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Fever Mounts in El PaoFever Mounts in El Pao

(French/Mexican, 1959, 97minutes, b&w, video)
(In French, dubbed into English)

Directed by Luis Buñuel

Gérard Philipe . . . . . . . . . . Rámon Vázquez
María Félix . . . . . . . . . . Inés Rojas
Jean Servais . . . . . . . . . .Alejandro Gual
Miguel Ángel Ferriz . . . . . . . . . . Governor Mariano Vargas
Raúl Dantes . . . . . . . . . .Lieutenant García
Domingo Soler . . . . . . . . . .Professor Juan Cárdena

The following film notes were prepared for the New York State Writers Institute by Kevin Jack Hagopian, Senior Lecturer in Media Studies at Pennsylvania State University:

When the Spanish Civil War ended in 1939, Luis Buñuel was stranded in Los Angeles, struggling to get Hollywood films made which would present the Loyalist cause in Spain fairly. Franco’s triumph made it impossible for the politically progressive Buñuel to return to his beloved Spain, and he would spend the next three decades as a filmmaker without a true home. It was Mexico, with its large but somewhat chaotic film industry, where Buñuel was to find the most hospitable surroundings for his utterly unique, surreal brand of filmmaking. Buñuel would live in Mexico for 36 years, making no less than 20 films there. Several of his finest films were made in Mexico, including El, The Exterminating Angel, and Los Olividados, and Buñuel would look back on his Mexican years not as exile, but as a kind of liberation.

Fever Mounts in El Pao has been unjustly overlooked in discussion of Buñuel’s Mexican period. Perhaps this is merely because of the extraordinary quality of his entire body of Mexican-made films, but a more intriguing explanation is that Buñuel himself disliked recollecting the film. The director was normally loquacious and charming with his interviewers, so his reticence must have struck them as odd. In fact, remembering the film always depressed the gregarious Buñuel. Gérard Philipe, the mercurial and brilliant French leading man of Fever Mounts in El Pao, died shortly after filming was complete, and Buñuel felt bad that Philipe’s last film was, in his own view, not one of his greatest works. Buñuel and Philipe had each accepted the film out of different senses of obligation; Buñuel was living on a shoestring, and has said that he "took everything that was offered to me, as long as it wasn’t humiliating." Characteristically, Buñuel remembers a conversation with Philipe on the subject in surreal terms: "One day during the filming we dropped our masks. "Why did you agree to make this film?" I asked him. "I don’t know," he said. "And you?" I don’t know either," I told him. Neither of us knew why we were working on the film. Cryptically, Buñuel tells us that Philipe was wrong for the film, and that the way we can tell this is by the way the actor wears his pistol too loosely on his belt…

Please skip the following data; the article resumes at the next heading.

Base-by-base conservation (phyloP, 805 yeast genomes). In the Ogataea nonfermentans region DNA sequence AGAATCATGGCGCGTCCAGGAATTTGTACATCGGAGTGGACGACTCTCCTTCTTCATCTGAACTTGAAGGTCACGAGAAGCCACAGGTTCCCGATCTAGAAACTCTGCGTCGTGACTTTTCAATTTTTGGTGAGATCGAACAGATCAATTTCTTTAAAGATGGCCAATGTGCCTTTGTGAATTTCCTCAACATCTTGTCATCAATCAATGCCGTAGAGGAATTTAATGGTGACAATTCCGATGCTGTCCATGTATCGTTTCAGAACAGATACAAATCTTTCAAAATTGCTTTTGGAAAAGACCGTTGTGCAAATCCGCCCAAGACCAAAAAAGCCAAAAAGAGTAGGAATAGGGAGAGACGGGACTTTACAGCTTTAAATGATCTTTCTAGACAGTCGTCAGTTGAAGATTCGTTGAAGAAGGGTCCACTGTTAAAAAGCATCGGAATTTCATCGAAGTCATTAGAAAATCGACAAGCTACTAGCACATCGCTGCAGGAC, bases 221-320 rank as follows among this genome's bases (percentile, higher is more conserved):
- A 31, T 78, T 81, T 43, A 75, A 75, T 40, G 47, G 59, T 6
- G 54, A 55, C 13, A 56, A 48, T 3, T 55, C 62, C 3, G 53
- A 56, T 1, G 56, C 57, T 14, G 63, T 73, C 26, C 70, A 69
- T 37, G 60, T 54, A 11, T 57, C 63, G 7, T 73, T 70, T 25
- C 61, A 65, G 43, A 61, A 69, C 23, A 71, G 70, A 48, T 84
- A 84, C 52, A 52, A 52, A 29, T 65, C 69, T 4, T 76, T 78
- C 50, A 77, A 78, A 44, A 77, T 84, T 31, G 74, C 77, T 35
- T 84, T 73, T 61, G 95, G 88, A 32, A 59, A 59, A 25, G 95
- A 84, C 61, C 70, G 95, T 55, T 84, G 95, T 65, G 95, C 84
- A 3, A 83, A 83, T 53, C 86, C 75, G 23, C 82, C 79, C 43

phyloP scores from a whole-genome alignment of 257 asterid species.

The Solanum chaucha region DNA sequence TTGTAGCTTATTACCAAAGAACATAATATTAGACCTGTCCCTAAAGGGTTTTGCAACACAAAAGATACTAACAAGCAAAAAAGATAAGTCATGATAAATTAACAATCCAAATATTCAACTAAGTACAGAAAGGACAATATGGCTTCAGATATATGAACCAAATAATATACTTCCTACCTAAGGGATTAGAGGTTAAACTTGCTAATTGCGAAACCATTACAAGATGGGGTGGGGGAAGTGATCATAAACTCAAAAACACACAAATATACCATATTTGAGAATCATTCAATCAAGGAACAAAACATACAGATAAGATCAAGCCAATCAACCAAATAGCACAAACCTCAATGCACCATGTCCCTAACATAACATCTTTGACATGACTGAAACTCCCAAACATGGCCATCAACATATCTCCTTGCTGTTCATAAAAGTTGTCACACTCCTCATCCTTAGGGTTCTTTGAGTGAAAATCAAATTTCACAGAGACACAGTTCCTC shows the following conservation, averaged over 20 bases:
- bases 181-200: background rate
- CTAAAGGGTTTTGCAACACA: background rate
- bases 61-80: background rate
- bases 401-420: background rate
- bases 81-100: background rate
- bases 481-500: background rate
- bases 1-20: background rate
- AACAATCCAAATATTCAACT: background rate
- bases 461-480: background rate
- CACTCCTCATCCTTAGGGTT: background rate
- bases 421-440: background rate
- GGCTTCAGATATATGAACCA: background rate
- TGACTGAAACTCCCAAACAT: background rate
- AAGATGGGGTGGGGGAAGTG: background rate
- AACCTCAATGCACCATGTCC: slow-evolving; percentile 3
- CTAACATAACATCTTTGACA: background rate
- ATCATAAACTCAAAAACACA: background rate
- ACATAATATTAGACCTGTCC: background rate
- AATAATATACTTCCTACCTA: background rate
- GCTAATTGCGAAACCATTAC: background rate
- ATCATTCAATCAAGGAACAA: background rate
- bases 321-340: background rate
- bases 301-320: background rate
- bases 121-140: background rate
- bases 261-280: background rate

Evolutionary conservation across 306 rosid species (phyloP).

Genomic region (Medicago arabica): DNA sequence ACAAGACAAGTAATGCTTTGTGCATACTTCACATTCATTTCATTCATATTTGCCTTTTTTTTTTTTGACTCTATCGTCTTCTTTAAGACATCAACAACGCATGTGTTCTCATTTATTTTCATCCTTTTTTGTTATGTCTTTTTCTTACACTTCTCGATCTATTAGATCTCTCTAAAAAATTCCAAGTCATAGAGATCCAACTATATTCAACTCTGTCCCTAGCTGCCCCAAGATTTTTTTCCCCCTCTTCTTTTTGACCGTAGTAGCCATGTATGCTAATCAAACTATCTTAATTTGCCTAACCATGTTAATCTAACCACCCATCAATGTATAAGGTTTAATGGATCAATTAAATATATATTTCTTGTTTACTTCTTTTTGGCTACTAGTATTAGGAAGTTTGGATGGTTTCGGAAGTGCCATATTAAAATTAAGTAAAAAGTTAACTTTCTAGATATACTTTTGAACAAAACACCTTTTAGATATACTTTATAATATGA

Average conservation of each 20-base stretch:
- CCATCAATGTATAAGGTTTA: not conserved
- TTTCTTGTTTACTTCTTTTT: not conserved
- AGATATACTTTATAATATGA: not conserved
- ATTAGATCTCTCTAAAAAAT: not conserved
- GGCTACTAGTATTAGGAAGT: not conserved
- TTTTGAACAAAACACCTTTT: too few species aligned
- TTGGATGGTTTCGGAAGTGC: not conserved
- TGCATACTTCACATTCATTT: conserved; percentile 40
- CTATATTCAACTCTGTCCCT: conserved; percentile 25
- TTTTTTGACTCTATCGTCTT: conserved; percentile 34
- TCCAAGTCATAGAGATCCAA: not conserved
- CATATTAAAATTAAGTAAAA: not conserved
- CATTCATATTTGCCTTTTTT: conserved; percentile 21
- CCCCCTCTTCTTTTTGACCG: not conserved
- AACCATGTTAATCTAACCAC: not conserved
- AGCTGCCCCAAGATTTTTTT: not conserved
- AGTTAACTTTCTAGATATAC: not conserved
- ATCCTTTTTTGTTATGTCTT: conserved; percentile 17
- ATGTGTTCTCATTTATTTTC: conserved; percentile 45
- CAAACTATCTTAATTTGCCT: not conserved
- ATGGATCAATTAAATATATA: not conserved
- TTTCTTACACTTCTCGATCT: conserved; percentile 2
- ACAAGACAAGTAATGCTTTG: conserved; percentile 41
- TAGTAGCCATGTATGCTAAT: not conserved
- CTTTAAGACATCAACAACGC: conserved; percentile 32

In fact, there is a great deal that is right about this film, and about Philipe in it. In this story of a South American dictatorship in crisis, Philipe plays "Ramon Vasquez," a man who starts out as an idealistic reformer, and then becomes enmeshed in the machinery of the regime. It is a profound parable of political co option, aptly made in a country where a people's revolution had become ossified, its leaders dedicated to preserving their own power rather than empowering their citizens. Buñuel rejected the idea that made political film, seeing his work instead as concerned with the political choices individual people make, but in Fever Mounts in El Pao, the two strands, the national and the personal are woven together, warp and woof. The film is salted with many unforgettable moments. Buñuel enjoyed the spectacles of sadism, and when Philipe’s character is made to do something as prosaic-sounding as picking up broken glass, the effect is oddly excruciating. Buñuel loved to figuratively tie his audiences up and force them to submit to his will, and Philipe, handsome, even dashing, is a remarkable medium for this suffering. And then there is what many consider the climactic moment of the film. Buñuel used to say that he was a respectful plagiarist, and, in Fever Mounts in El Pao, he grafts the ending of Tosca onto the film, in a scene in which the beautiful María Félix confronts a tyrant with the indisputable fact of her sexuality, and a moment of submission becomes a triumph of dominance. Philipe’s character’s choice at the end of the film is as inevitable as it is tragic.

Fever Mounts in El Pao has, dismayingly, disappeared into Buñuel’s vast and glorious filmography, hastened there by its maker’s melancholy anecdotes of its production. In an age when good films are as scarce as they are now, Buñuel’s filmography is a casket of gold, yielding small treasures once unfairly forgotten, even by the master himself.

— Kevin Hagopian, Penn State University

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